Both festivals, however, remind viewers that these animals need people as much as people need them. Hotchner, who organizes the programs as a labor of love — tickets to each are $20 — always contributes part of each screening’s sales to a related local charity. The cat festival in New York will help support Bideawee’s Feral Cat Initiative, while this year, all dog festival showings will benefit the nonprofits associated with Saving Senior Dogs Week (Oct. 25-31).
“There is a growing awareness,” Covid aside, “that senior dogs are delightful to adopt and the most quick to be put to sleep in a shelter,” Hotchner said. In Gary Tellalian’s “Legends of Comedy Share Love for Old Dogs,” you’ll hear this message in a public service announcement from celebrities who are seniors themselves: Carol Burnett, Bob Newhart and Lily Tomlin, along with Carl Reiner, who died last June at 98.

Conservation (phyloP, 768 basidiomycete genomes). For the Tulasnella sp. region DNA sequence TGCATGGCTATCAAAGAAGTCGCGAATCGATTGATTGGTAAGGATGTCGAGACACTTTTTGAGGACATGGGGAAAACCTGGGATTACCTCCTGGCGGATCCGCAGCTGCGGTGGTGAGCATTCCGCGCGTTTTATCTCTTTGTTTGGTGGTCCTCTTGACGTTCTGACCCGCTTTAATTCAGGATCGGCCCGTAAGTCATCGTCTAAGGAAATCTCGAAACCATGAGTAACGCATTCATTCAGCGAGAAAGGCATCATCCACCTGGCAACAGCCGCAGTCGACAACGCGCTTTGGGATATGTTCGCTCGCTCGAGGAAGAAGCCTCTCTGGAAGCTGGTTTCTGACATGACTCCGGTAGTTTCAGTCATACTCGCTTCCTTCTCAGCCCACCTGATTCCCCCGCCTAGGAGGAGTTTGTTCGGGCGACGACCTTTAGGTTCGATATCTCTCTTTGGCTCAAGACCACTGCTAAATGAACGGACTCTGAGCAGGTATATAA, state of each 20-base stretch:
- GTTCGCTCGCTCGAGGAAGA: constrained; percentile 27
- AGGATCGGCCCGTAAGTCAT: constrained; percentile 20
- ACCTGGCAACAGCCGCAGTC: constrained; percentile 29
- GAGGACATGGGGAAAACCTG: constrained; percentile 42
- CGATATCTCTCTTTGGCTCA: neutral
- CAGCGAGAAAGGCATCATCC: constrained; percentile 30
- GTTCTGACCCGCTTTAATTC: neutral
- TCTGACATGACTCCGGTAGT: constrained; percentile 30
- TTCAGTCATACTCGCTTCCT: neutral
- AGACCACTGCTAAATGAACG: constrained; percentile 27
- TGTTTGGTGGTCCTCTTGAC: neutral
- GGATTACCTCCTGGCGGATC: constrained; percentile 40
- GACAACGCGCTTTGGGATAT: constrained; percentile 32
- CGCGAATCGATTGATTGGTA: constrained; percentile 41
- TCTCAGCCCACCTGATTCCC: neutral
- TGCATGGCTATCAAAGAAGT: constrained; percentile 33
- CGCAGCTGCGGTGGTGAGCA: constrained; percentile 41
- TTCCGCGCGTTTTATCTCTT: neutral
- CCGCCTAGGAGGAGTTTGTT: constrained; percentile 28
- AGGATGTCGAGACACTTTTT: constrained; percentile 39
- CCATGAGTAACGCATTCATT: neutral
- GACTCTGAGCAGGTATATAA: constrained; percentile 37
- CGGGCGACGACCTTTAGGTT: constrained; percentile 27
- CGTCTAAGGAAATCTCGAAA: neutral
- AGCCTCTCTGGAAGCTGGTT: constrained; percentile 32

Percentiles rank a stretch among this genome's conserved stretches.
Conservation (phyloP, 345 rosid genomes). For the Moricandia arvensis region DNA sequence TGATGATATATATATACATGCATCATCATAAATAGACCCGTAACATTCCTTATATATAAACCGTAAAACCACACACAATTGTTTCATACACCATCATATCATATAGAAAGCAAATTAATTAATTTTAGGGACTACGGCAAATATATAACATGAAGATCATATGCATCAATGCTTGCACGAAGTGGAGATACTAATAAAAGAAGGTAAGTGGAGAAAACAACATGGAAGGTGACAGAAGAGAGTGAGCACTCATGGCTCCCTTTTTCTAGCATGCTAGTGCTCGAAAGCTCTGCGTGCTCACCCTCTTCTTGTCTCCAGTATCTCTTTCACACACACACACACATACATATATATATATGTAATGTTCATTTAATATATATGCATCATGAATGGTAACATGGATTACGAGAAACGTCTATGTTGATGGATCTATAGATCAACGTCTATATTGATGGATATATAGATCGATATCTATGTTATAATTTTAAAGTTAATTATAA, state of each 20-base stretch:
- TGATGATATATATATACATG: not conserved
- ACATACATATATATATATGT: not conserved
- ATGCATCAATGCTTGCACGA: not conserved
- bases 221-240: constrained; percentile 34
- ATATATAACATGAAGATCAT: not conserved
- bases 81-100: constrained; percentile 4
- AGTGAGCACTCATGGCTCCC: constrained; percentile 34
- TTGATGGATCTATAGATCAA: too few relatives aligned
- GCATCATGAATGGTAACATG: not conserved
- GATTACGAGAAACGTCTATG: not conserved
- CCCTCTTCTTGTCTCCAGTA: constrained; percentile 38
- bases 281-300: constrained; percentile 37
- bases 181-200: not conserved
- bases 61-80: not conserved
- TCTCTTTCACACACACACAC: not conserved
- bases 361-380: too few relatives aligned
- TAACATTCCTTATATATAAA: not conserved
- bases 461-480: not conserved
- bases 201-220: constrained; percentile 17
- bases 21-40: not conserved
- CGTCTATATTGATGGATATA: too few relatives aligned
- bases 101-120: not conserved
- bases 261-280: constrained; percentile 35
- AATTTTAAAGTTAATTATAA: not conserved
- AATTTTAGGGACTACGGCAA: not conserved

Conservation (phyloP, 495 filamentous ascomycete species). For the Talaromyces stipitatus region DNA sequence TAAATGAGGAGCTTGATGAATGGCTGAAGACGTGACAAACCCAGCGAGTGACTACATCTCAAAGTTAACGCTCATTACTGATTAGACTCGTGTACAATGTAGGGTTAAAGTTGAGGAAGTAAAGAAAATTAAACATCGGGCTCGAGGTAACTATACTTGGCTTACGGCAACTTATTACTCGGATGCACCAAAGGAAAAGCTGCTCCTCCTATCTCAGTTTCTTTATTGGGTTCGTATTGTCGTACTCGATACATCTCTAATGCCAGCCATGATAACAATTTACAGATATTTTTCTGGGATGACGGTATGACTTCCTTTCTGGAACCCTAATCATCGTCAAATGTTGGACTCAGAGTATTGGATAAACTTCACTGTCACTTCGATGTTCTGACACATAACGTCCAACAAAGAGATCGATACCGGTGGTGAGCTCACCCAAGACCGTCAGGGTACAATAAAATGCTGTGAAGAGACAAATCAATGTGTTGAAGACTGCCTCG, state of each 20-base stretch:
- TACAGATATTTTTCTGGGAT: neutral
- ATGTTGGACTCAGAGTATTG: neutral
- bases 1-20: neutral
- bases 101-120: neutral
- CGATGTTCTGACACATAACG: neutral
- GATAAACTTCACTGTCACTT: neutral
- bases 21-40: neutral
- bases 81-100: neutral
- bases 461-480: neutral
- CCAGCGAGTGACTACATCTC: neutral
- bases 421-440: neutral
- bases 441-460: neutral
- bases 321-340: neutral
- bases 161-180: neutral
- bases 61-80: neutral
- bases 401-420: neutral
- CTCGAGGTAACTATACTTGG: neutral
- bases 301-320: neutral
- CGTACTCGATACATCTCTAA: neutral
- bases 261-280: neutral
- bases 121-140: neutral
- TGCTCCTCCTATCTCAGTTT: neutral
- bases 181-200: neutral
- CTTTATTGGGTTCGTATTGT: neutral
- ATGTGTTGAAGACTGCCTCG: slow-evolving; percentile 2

The plight of dogs that aren’t cuddly puppies also surfaces in documentaries like “Not Broken: Freedom Ride,” by Krista Dillane, Emma Lao and Dylan Abad, about a long journey to transport 53 rescued dogs from Louisiana to a pet adoption fair in Rhode Island. In “Chino,” another excerpt from “We Don’t Deserve Dogs,” its aging subject, a street mutt in Santiago, Chile, survives simply because concerned residents provide care.“The street dog culture there is completely different,” Tucker said, adding that the animals are a way to “just bring an entire community together” — a goal for these festivals, too.